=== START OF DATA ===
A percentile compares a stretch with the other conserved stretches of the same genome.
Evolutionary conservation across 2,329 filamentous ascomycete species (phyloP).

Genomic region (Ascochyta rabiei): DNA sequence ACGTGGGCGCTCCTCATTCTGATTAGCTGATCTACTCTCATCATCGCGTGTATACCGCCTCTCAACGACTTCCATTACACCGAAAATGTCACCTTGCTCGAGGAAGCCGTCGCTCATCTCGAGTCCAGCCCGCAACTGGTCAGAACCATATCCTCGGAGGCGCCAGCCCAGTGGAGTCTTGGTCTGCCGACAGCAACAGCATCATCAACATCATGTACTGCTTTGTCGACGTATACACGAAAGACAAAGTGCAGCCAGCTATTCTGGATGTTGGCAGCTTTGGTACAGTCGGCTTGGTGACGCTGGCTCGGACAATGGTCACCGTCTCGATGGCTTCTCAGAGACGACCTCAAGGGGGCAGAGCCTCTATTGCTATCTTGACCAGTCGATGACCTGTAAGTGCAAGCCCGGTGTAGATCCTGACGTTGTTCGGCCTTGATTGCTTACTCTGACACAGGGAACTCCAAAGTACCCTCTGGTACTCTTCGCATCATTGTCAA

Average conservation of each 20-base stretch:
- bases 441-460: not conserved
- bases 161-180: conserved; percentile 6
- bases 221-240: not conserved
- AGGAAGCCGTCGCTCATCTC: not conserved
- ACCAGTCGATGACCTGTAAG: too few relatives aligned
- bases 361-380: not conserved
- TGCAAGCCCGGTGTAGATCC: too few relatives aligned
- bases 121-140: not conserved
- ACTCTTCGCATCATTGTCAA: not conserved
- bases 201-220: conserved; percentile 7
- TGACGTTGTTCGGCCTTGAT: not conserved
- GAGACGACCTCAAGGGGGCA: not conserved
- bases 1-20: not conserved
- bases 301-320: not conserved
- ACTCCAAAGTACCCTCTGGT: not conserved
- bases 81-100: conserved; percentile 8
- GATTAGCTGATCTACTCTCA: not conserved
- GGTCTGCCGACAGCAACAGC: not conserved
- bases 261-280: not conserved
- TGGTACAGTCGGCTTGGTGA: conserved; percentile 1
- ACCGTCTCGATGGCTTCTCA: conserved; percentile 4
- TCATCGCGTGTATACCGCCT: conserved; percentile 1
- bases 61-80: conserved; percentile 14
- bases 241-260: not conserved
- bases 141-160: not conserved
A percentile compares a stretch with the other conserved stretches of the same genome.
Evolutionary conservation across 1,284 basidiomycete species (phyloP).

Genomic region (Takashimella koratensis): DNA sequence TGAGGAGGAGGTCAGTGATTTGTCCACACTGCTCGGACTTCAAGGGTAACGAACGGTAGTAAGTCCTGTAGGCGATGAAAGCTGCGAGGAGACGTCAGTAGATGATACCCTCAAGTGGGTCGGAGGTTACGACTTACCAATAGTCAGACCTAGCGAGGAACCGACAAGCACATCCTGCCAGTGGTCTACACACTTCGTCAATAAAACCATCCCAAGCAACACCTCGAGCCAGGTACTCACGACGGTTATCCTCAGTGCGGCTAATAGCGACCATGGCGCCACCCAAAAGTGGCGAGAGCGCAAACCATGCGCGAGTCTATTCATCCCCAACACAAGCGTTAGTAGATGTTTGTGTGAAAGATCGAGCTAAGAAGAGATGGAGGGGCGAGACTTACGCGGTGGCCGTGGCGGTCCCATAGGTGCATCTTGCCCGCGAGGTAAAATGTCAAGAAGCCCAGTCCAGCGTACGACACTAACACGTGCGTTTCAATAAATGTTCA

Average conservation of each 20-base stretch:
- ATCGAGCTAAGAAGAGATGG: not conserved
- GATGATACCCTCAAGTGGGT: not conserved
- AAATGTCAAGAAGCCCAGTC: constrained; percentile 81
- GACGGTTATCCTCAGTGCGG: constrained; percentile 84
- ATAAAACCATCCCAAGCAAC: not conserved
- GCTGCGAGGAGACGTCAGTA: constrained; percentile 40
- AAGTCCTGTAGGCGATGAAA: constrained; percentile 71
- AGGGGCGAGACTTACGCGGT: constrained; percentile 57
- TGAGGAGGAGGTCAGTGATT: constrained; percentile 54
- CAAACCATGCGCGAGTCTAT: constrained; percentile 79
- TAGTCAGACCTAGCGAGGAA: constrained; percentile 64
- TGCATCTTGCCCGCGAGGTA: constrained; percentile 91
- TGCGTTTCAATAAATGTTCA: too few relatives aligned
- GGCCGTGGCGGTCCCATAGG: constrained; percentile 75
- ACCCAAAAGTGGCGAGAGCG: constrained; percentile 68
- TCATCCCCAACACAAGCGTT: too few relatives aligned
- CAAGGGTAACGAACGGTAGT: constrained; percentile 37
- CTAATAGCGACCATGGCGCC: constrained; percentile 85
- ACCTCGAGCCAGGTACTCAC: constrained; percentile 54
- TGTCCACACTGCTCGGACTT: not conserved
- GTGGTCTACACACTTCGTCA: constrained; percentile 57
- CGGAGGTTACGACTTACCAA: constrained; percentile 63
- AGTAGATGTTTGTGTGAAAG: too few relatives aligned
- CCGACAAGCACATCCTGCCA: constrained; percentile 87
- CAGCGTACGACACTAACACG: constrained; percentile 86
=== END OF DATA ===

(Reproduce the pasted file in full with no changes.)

A percentile compares a stretch with the other conserved stretches of the same genome.
Evolutionary conservation across 2,329 filamentous ascomycete species (phyloP).

Genomic region (Ascochyta rabiei): DNA sequence ACGTGGGCGCTCCTCATTCTGATTAGCTGATCTACTCTCATCATCGCGTGTATACCGCCTCTCAACGACTTCCATTACACCGAAAATGTCACCTTGCTCGAGGAAGCCGTCGCTCATCTCGAGTCCAGCCCGCAACTGGTCAGAACCATATCCTCGGAGGCGCCAGCCCAGTGGAGTCTTGGTCTGCCGACAGCAACAGCATCATCAACATCATGTACTGCTTTGTCGACGTATACACGAAAGACAAAGTGCAGCCAGCTATTCTGGATGTTGGCAGCTTTGGTACAGTCGGCTTGGTGACGCTGGCTCGGACAATGGTCACCGTCTCGATGGCTTCTCAGAGACGACCTCAAGGGGGCAGAGCCTCTATTGCTATCTTGACCAGTCGATGACCTGTAAGTGCAAGCCCGGTGTAGATCCTGACGTTGTTCGGCCTTGATTGCTTACTCTGACACAGGGAACTCCAAAGTACCCTCTGGTACTCTTCGCATCATTGTCAA

Average conservation of each 20-base stretch:
- bases 441-460: not conserved
- bases 161-180: conserved; percentile 6
- bases 221-240: not conserved
- AGGAAGCCGTCGCTCATCTC: not conserved
- ACCAGTCGATGACCTGTAAG: too few relatives aligned
- bases 361-380: not conserved
- TGCAAGCCCGGTGTAGATCC: too few relatives aligned
- bases 121-140: not conserved
- ACTCTTCGCATCATTGTCAA: not conserved
- bases 201-220: conserved; percentile 7
- TGACGTTGTTCGGCCTTGAT: not conserved
- GAGACGACCTCAAGGGGGCA: not conserved
- bases 1-20: not conserved
- bases 301-320: not conserved
- ACTCCAAAGTACCCTCTGGT: not conserved
- bases 81-100: conserved; percentile 8
- GATTAGCTGATCTACTCTCA: not conserved
- GGTCTGCCGACAGCAACAGC: not conserved
- bases 261-280: not conserved
- TGGTACAGTCGGCTTGGTGA: conserved; percentile 1
- ACCGTCTCGATGGCTTCTCA: conserved; percentile 4
- TCATCGCGTGTATACCGCCT: conserved; percentile 1
- bases 61-80: conserved; percentile 14
- bases 241-260: not conserved
- bases 141-160: not conserved
A percentile compares a stretch with the other conserved stretches of the same genome.
Evolutionary conservation across 1,284 basidiomycete species (phyloP).

Genomic region (Takashimella koratensis): DNA sequence TGAGGAGGAGGTCAGTGATTTGTCCACACTGCTCGGACTTCAAGGGTAACGAACGGTAGTAAGTCCTGTAGGCGATGAAAGCTGCGAGGAGACGTCAGTAGATGATACCCTCAAGTGGGTCGGAGGTTACGACTTACCAATAGTCAGACCTAGCGAGGAACCGACAAGCACATCCTGCCAGTGGTCTACACACTTCGTCAATAAAACCATCCCAAGCAACACCTCGAGCCAGGTACTCACGACGGTTATCCTCAGTGCGGCTAATAGCGACCATGGCGCCACCCAAAAGTGGCGAGAGCGCAAACCATGCGCGAGTCTATTCATCCCCAACACAAGCGTTAGTAGATGTTTGTGTGAAAGATCGAGCTAAGAAGAGATGGAGGGGCGAGACTTACGCGGTGGCCGTGGCGGTCCCATAGGTGCATCTTGCCCGCGAGGTAAAATGTCAAGAAGCCCAGTCCAGCGTACGACACTAACACGTGCGTTTCAATAAATGTTCA

Average conservation of each 20-base stretch:
- ATCGAGCTAAGAAGAGATGG: not conserved
- GATGATACCCTCAAGTGGGT: not conserved
- AAATGTCAAGAAGCCCAGTC: constrained; percentile 81
- GACGGTTATCCTCAGTGCGG: constrained; percentile 84
- ATAAAACCATCCCAAGCAAC: not conserved
- GCTGCGAGGAGACGTCAGTA: constrained; percentile 40
- AAGTCCTGTAGGCGATGAAA: constrained; percentile 71
- AGGGGCGAGACTTACGCGGT: constrained; percentile 57
- TGAGGAGGAGGTCAGTGATT: constrained; percentile 54
- CAAACCATGCGCGAGTCTAT: constrained; percentile 79
- TAGTCAGACCTAGCGAGGAA: constrained; percentile 64
- TGCATCTTGCCCGCGAGGTA: constrained; percentile 91
- TGCGTTTCAATAAATGTTCA: too few relatives aligned
- GGCCGTGGCGGTCCCATAGG: constrained; percentile 75
- ACCCAAAAGTGGCGAGAGCG: constrained; percentile 68
- TCATCCCCAACACAAGCGTT: too few relatives aligned
- CAAGGGTAACGAACGGTAGT: constrained; percentile 37
- CTAATAGCGACCATGGCGCC: constrained; percentile 85
- ACCTCGAGCCAGGTACTCAC: constrained; percentile 54
- TGTCCACACTGCTCGGACTT: not conserved
- GTGGTCTACACACTTCGTCA: constrained; percentile 57
- CGGAGGTTACGACTTACCAA: constrained; percentile 63
- AGTAGATGTTTGTGTGAAAG: too few relatives aligned
- CCGACAAGCACATCCTGCCA: constrained; percentile 87
- CAGCGTACGACACTAACACG: constrained; percentile 86